Mr Farinas says he is not seeking to overthrow the government
Cuba says it will not be "blackmailed" by a dissident journalist who is on hunger strike to seek the release of ailing political prisoners.
Guillermo Farinas, 48, began his action after Orlando Zapata Tamayo died while on hunger strike in jail.
Communist Party newspaper Granma, which reflects government policy, said it would not bow to pressure.
It said Western media were "calling attention to a prefabricated lie" by reporting his case.
"Cuba, which has demonstrated many times its respect for human life and dignity, will not accept pressure or blackmail," the newspaper said.
Mr Farinas says he will continue to refuse food and water until the Cuban authorities release the country's 26 most vulnerable and ailing political prisoners.
He has said he is not seeking the overthrow of the government or greater freedom of expression in the country.
"I say to them - either they free the 26 political prisoners who are sickest, or nothing. I am going to stick to my position to the end," he told AFP news agency.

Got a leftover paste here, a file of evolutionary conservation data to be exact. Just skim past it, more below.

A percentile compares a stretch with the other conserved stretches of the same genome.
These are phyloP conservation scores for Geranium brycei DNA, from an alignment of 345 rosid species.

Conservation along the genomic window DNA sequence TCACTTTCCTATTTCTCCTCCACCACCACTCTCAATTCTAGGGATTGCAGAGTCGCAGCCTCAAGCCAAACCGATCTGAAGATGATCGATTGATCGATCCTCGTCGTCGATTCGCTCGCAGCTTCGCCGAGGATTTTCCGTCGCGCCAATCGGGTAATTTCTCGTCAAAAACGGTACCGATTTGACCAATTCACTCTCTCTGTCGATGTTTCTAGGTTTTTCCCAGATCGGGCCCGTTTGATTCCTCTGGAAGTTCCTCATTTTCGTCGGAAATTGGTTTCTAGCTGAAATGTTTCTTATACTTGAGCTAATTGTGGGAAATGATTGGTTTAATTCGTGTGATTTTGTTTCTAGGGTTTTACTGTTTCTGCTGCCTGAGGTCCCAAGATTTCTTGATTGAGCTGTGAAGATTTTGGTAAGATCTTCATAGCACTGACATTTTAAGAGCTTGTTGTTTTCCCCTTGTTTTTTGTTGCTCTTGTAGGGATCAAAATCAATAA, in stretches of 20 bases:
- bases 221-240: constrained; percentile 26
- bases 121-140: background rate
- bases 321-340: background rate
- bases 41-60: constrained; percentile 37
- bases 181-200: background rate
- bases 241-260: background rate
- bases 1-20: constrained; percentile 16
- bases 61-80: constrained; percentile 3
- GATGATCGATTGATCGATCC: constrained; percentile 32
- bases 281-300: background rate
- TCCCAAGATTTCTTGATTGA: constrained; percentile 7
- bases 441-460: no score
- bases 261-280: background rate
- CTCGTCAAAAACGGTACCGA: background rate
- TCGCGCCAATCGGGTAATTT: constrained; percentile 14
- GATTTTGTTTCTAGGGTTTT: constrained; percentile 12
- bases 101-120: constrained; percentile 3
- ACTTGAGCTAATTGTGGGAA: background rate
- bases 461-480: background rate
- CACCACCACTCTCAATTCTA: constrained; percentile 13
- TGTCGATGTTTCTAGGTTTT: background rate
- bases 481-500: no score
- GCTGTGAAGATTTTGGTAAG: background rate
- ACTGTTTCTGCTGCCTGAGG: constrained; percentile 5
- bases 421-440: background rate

Some 43 Cuban political prisoners released a statement in support of his protest, saying they were "profoundly touched" by his sacrifice, AFP said.
But Granma said Mr Farinas was "an agent in the service of the United States", Cuba's foe and added: "It is not medicine that must resolve a problem created with the intent to discredit our political system but the patient himself and the stateless people, foreign diplomats and the media who manipulate him".
Mr Farinas began his strike on 24 February, a day after Zapata died following an 85-day hunger strike to protest at prison conditions.
The case of Zapata, whom human rights campaign group Amnesty International declared a prisoner of conscience, drew widespread international condemnation and calls for the release of all Cuba's detained political dissidents.
His death marked the first time in nearly 40 years that a Cuban activist had starved himself to death to protest against government abuses.
Cuba's illegal but tolerated Human Rights Commission says there are about 200 political prisoners still held in Cuba, about one-third less than when Raul Castro took over as president from his brother Fidel.